Jordan Thompson is relying on his time spent sparring Tyson Fury, Oleksandr Usyk and Maris Briedis compensating for his inexperience when on Saturday he fights Jai Opetaia.
The 30 year old is challenging the world’s leading cruiserweight for the IBF title in only his 16th fight after turning professional in 2015 with minimal amateur experience. Since then, however, without making a significant impression in one of Britain’s most competitive weight divisions, he has contributed to career-best performances from the world’s two finest heavyweights, and also to what was is widely regarded as Breidis’ best win.
Thompson sparred Fury when Fury was preparing for his rematch in 2020 with Deontay Wilder, in which he became the first to defeat the American by stopping him in seven rounds. He was also among Usyk’s sparring partners for the remarkably cultured performance he produced when being crowned the undisputed cruiserweight champion by defeating Murat Gassiev in 2018.
If Opetaia succeeded Breidis as the world’s leading cruiserweight by defeating him in 2022, Breidis had previously succeeded Usyk – by then pursuing Anthony Joshua – with victory over Yuniel Dorticos in 2020. On Saturday at Wembley Arena Thompson will in turn succeed Opetaia, 28, in the event of victory; if he does so he will know that he succeeded because of his time around some of the very best.
“What other people call their amateur pedigree, I did through sparring,” he said. “I sparred Tyson Fury; [Mairis] Briedis; [Oleksandr] Usyk. I’ve sparred some of the best in the game and did really well. They speak really highly of me, and it gave me a lot of confidence from those spars – I think that’s all been an amazing part of my development.
“We’ve done a lot of work with Fury; over 100 rounds. They’ve been second to none. He’s been there with Sugar Hill [Steward]; amazing experience from him; good teaching points. I’m learning on the job – when I go into situations like these, I’m a sponge.
“Even one-to-one, [Fury’s] given me some real good advice; shed some light on what he thinks I should be doing; what it feels like; how I should be going about things. Those are things that I have taken into my career and taken into consideration. Those are things that I’m still exercising now.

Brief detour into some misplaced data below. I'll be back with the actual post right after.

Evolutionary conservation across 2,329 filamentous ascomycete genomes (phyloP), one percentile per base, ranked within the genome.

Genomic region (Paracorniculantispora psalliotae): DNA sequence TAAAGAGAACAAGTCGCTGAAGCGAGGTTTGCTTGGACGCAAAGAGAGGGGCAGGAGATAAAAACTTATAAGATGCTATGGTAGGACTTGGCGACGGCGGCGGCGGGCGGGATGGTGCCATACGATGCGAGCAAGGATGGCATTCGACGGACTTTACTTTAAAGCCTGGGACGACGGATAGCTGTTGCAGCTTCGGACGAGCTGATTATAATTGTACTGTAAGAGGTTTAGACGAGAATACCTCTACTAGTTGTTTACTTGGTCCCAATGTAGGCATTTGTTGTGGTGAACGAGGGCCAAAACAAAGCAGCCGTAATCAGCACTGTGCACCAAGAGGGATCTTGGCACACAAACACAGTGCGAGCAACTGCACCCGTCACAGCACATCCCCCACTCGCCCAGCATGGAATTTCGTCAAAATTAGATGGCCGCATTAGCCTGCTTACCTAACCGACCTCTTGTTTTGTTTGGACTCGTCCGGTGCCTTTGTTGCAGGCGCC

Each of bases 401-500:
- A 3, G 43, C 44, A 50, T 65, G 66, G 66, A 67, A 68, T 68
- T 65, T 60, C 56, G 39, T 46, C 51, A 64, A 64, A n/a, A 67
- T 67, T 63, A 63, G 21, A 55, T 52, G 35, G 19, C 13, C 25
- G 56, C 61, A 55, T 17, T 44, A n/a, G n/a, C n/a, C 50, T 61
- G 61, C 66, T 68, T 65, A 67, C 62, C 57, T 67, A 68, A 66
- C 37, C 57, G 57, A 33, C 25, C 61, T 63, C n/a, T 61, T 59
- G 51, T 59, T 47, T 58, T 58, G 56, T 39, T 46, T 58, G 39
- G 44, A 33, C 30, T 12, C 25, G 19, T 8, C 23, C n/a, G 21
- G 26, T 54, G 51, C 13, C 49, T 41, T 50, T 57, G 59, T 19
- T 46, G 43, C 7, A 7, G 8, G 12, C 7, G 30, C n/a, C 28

“[Sparring Usyk] was an amazing experience. Ukraine; Kiev. Interesting; had its ups and downs, but again it was trials and tribulations that you’ve got to put up with. I learned a lot about myself.
“I didn’t see a lot of Ukraine. I was sparring; hotel; sparring; hotel. Pretty simple.
“[Usyk] gave me a lot of lessons in the ring. Part of being me – part of being the fighter that I am now. It was a tough time out there.
“How relaxed; smart; technical; intelligent [Usyk is]. His ring IQ, I remember I thought I’d never been in with someone so relaxed – apart from, funnily enough, Tyson Fury.
“It’s crazy to say, but, world title fight – Ring Magazine fight – I’m gonna be in there and I’m gonna be learning on the job [again]. But again, I’m a winner, and I’m going to win.”
Thompson’s respected trainer Tony Sims was absent for some of the final days of his preparations for Saturday’s fight, owing to his being in Orlando for the controversial return to the boxing ring of Conor Benn. In his absence Kevin Mitchell oversaw his training and sparring sessions; Thompson also continues to use what he learned from Sugar Hill Steward, even more widely respected than Sims.
“Maybe that was just because of the style of fighter that I am,” explained Thompson. “You’ve got Tommy Hearns – long levers. Gerald McClellan – long levers; big puncher. Lennox [Lewis]; Tyson Fury; so again that might have helped a lot. Seeing what he’s done with other fighters – like what he did with Fury in the rematch with [Deontay] Wilder. There was a big, big difference [in Fury’s tactics and power], and a major part as to why he won the fight, and in the fashion that he won the fight.
“Now I’m on the other end of the sparring where I’ve got fresh sparring partners coming in after a brutal day the day before of S and C [strength and conditioning] or training.
“I didn’t really have time to plan [my career progress], so we had to improvise. When you’ve been blessed with the skill set, and the power, and the speed, and the athleticism that I have, there is no time like the present.
“These are opportunities that you can’t really pass up, and that was made clear to me and my team. I trust my team; I trust myself; so we’re keen to take the opportunity [to challenge Opetaia].”
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